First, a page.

Yeah. So Alex, as you take a look at it, right, 99% of our people work from home, right? So we are either working on an individual client’s account where the data reside in our data farms and the systems reside in our data farms or we’re working where the systems and data reside in their data farms, often which might be a third-party data farm. So the work, even the implementation work is pretty similar. The difference is that you’re doing it from your home rather than from your desk and you’re not surrounded by other people doing the same thing. You’re working from home. So in some ways, you get better productivity because you get the focus and there’s not the interruption of the office. And in another way, there’s challenges because you don’t have access as readily to expertise right around you.

But in general, the business operates the same once we secure a client and begin the implementation. What’s more challenging a little bit is on large-scale sales opportunity. It’s a lot of Zoom meetings and a lot of relationship building from a touch point, hey, we know Alex Kramm at UBS or we know Surinder at Jefferies or we know somebody else, right, and trying to connect all those dots to get whoever is in the buying position to be comfortable to buy from us. And that becomes a little bit more challenging when it’s done from a remote basis, and they can’t look in the eye and ask you the really hard questions and see how you handle them and those kinds of things. So I would say that’s the biggest difference.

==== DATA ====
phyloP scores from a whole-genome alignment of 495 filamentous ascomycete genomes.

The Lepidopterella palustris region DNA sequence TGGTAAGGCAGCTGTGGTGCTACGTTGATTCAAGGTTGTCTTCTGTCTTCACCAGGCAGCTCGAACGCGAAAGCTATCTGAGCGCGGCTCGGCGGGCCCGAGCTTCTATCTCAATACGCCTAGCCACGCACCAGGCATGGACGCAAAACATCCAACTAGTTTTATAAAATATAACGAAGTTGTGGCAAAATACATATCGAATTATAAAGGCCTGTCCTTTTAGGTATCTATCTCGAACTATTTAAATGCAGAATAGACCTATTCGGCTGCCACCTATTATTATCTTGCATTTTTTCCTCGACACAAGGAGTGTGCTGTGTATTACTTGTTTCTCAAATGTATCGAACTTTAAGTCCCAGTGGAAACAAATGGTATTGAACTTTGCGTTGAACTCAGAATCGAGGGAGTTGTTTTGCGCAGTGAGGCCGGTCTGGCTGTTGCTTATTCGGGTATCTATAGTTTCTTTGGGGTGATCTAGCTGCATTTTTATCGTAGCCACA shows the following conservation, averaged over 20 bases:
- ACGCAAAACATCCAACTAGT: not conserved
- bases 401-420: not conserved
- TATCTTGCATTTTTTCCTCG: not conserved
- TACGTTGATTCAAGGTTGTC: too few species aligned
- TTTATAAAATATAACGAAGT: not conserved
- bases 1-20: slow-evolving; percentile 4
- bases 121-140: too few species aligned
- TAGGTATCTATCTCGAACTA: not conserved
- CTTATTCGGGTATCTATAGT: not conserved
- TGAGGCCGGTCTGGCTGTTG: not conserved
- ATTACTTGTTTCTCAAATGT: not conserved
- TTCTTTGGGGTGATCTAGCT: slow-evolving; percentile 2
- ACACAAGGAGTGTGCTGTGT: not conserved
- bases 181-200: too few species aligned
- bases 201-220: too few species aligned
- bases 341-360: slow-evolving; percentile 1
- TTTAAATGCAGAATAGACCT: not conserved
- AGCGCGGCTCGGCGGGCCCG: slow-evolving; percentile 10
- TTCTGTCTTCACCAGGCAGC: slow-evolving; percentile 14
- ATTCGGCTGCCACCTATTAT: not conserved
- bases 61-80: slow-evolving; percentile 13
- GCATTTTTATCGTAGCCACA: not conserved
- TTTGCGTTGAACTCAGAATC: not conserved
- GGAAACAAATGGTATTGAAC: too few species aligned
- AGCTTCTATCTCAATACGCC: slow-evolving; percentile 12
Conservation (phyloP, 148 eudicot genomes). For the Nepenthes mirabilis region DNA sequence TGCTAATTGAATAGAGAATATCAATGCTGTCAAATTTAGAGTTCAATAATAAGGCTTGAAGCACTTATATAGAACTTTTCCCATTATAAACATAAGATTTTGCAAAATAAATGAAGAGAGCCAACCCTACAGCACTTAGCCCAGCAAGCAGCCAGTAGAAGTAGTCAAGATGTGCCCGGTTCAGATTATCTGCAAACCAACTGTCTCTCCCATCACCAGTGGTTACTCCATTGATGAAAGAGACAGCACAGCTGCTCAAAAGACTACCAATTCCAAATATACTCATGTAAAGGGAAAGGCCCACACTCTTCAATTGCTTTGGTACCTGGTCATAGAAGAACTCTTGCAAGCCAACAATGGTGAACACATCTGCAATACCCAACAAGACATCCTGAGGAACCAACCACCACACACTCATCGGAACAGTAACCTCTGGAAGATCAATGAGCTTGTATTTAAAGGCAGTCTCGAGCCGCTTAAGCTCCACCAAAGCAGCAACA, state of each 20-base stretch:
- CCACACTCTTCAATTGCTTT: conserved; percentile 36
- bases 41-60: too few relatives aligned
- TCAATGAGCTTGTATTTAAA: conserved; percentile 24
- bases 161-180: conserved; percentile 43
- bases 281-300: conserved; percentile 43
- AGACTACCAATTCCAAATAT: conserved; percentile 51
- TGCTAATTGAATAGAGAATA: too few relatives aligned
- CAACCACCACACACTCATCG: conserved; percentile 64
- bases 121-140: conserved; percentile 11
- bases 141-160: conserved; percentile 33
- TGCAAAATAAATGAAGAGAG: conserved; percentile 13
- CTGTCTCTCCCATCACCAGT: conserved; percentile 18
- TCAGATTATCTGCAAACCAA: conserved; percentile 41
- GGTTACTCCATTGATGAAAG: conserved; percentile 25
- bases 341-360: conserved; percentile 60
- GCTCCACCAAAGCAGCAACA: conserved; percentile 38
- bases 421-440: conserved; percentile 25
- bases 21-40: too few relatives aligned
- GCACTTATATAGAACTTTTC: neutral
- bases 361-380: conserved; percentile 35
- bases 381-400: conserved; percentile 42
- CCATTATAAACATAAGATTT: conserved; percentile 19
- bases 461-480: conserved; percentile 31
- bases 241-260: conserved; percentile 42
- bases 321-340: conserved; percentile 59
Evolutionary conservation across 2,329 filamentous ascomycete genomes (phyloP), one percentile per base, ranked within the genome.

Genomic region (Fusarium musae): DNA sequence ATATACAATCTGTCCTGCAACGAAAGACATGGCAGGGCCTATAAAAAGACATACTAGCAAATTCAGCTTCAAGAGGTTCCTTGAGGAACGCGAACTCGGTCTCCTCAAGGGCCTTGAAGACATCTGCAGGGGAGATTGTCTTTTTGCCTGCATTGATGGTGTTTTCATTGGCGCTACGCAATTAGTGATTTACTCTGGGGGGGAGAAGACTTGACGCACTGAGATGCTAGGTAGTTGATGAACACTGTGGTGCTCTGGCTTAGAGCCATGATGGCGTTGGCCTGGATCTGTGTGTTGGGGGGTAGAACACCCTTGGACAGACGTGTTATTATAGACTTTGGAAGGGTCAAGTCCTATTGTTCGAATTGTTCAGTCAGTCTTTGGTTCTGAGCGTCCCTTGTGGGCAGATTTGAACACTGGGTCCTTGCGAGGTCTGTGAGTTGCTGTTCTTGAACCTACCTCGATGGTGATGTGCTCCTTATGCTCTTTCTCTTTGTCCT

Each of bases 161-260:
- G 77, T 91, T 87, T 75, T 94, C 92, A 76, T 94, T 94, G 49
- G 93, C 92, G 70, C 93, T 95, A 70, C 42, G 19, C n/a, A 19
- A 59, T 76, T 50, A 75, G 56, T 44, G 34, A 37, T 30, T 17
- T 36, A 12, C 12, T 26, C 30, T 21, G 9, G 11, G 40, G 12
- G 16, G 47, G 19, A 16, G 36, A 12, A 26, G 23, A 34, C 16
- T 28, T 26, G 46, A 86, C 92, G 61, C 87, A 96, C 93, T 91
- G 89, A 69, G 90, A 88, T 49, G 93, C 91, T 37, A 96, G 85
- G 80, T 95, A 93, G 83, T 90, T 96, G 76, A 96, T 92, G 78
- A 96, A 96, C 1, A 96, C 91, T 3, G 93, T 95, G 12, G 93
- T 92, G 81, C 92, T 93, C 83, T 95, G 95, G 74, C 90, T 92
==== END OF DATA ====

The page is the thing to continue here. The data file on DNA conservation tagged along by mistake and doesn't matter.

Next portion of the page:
And Rahul, you can comment on that?

Rahul KanwarPresident and Chief Operating Officer

Bill, I would just add — obviously, I agree with that. And I would just add, in particular, it’s the large capital expenditures, right, so people that are buying perpetual licenses or they’re going to kick off some projects that has a lengthy conversion period and they really need to get comfortable with our team and environment. That’s where we’ve seen some slowdown so far this year. But as Bill said in his remarks, we’re starting to see people get more comfortable even in this remote working environment and make some of those decisions. So coming back to these scenarios, I think the assumption is under the recovery scenario or the improvement scenario that we have, we continue to have that and we have people go back to making decisions on some of those larger deals.